Here We Snow AGAIN
Aug 27, 2014 at 3:19 PM
Overtime pay for Sandusky’s street and traffic employees is piling up faster than the inches of snow bombarding northern Ohio.
Bitter temperatures and excessive snowfall has resulted in overtime pay skyrocketing to $9,500 thus far this winter season, according to city data the Register obtained through a public records request.
The overtime funds, fronted by area taxpayers, reflect the two most recent and available pay periods, from Dec. 19 through Jan. 15.
A year ago, these two pay periods yielded an overtime amount of about $4,800.
It’s a testament to the severity of the weather in recent weeks, particularly as most of the overtime goes to snow plow drivers.
But others — including employees patching up potholes and taking down Christmas decorations in Washington Park — also claim stake to these funds, Sandusky engineer Aaron Klein said.
City workers obtaining overtime pay typically receive 1.5 times their normal salary. An employee earning $20 an hour, for instance, stands to receive $30 per hour when eclipsing a certain number of hours.
Snow plow drivers and others can also receive inflated wages when they’re required to work weekends, or when they’re called in for some other winter-related catastrophe.
“During the last couple weeks, there has been a significant amount of overtime with the weather and the water main breaks and the plowing,” Sandusky finance director Hank Solowiej said. “Citywide, everyone is very tapped out”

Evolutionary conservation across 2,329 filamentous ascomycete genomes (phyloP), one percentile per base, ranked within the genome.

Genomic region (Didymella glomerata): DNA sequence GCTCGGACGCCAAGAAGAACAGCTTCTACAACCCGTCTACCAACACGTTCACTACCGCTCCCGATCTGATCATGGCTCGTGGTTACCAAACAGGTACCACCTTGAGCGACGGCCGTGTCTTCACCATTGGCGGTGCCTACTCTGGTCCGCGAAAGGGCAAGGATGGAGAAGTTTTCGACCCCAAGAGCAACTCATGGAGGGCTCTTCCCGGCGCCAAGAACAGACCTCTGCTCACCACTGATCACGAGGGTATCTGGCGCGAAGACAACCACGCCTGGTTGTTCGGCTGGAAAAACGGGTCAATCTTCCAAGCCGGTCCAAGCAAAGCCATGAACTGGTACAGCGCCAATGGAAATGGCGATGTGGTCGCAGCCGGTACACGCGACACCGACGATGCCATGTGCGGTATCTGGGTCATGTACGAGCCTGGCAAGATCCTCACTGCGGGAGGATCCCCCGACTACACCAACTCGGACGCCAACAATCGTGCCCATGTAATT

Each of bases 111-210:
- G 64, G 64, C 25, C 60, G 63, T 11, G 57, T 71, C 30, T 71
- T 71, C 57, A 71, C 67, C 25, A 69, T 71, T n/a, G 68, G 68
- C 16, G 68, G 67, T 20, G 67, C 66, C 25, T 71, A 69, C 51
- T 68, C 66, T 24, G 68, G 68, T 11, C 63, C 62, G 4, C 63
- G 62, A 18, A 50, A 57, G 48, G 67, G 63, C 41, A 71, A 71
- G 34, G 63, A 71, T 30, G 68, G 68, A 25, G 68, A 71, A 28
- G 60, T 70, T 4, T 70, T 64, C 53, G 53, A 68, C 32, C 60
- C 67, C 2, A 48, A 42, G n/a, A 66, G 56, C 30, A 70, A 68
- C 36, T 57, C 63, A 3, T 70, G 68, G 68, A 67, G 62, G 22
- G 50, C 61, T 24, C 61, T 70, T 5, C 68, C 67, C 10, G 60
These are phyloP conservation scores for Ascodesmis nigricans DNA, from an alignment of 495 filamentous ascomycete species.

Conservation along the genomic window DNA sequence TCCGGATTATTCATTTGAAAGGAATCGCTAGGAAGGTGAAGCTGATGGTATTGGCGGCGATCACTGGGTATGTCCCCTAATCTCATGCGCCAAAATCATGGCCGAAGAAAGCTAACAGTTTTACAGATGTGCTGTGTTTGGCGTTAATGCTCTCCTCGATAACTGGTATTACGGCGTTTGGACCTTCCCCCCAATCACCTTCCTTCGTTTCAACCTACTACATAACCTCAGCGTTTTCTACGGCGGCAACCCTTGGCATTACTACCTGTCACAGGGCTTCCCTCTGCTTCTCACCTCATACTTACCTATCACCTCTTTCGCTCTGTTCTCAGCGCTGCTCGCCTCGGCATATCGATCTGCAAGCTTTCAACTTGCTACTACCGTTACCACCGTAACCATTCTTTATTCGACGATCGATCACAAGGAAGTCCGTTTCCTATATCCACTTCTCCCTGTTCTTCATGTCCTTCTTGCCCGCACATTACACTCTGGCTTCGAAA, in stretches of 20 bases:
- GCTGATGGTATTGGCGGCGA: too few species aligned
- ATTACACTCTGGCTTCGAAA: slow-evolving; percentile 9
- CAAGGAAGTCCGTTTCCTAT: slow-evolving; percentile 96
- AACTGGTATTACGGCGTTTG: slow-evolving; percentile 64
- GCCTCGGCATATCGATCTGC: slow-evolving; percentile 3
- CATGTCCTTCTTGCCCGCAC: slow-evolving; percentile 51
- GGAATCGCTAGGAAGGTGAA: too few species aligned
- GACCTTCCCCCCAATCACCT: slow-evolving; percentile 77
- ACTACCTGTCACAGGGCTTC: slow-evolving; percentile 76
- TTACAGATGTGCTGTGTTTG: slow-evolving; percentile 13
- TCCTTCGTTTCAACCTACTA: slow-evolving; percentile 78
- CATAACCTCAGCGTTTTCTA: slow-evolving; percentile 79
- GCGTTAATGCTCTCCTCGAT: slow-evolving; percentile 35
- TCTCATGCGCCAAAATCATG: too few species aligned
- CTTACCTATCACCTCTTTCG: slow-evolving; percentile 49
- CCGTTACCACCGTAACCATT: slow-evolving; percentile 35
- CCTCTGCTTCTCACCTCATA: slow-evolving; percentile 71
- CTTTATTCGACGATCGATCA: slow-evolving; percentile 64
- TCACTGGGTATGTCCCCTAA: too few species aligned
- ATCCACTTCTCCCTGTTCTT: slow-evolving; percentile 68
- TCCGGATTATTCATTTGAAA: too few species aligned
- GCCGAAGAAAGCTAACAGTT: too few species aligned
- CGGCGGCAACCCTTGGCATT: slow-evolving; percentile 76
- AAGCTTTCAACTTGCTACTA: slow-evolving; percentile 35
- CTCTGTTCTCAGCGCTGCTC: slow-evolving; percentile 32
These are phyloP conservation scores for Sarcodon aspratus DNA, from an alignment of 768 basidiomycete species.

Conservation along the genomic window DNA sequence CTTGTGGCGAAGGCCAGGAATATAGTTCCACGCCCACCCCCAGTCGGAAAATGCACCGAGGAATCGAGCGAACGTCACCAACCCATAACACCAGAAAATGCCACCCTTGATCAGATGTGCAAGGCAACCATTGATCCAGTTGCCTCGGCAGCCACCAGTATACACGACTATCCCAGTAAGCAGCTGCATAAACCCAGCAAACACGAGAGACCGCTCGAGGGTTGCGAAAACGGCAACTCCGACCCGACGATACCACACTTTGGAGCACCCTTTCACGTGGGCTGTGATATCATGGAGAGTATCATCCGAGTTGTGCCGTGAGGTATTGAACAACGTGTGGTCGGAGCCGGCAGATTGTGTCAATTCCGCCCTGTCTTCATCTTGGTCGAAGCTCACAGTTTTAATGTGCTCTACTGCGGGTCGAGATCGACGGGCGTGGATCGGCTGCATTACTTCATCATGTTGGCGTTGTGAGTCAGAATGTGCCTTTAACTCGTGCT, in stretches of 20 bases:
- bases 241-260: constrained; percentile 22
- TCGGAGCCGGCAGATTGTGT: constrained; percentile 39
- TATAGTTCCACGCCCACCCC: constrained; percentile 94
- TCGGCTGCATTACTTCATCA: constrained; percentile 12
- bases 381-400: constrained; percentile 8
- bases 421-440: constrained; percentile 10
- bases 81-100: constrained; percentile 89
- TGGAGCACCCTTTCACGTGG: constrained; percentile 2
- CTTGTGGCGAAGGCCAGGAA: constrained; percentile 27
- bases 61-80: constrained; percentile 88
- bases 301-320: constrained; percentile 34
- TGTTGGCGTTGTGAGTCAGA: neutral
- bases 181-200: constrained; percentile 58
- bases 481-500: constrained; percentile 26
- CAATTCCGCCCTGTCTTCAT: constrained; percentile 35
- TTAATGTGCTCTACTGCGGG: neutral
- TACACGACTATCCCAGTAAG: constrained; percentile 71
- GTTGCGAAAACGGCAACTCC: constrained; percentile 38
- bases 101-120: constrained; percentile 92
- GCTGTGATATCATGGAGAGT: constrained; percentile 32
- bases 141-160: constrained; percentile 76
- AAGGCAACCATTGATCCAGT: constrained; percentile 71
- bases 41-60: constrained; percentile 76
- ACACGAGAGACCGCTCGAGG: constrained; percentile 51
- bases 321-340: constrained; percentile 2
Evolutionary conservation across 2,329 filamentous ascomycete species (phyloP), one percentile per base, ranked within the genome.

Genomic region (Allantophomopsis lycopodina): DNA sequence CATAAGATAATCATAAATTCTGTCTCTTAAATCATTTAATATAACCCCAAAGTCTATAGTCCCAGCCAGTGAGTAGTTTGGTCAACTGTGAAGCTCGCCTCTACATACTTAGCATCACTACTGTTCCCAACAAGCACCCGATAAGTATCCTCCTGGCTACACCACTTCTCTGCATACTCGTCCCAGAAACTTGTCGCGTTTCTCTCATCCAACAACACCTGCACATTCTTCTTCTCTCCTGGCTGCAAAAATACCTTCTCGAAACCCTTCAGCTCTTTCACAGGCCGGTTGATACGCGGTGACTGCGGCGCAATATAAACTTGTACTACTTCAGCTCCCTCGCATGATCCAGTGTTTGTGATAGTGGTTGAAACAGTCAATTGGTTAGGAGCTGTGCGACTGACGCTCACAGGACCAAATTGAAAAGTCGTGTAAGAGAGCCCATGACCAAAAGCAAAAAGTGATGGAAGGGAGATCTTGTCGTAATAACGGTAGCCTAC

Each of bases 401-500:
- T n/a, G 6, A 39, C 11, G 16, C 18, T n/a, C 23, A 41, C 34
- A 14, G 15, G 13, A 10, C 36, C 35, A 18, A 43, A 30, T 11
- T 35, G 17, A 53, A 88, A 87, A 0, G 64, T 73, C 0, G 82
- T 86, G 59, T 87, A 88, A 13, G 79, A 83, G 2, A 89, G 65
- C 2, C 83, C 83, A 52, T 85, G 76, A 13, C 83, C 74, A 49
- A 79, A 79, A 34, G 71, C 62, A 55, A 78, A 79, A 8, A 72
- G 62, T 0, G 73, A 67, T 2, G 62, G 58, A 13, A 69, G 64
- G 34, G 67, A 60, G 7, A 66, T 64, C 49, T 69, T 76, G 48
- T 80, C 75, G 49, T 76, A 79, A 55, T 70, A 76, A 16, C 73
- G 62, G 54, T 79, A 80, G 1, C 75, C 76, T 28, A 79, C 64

While it’s certainly necessary to clear the white stuff off streets, city officials remain fearful of paying out much more overtime, as it would further deplete an already-drained budget.
The city has projected a $16.3 million everyday operating budget for 2014, with a $1.1 million shortfall. The budget covers many daily services, including police and fire operations. Officials have already proposed several cuts, including at least four layoffs to firefighters.
Municipal governments such as Sandusky must approve a balanced budget, where income levels either match or exceed expenses, by March.
While officials do stash money away for overtime, paying out an amount above what they budgeted for could further strain operations.
“I don’t think anyone anticipated this weather starting out in 2014,” Solowiej said. “All the department heads will have to revisit this situation to make sure they budgeted a reasonable amount of overtime”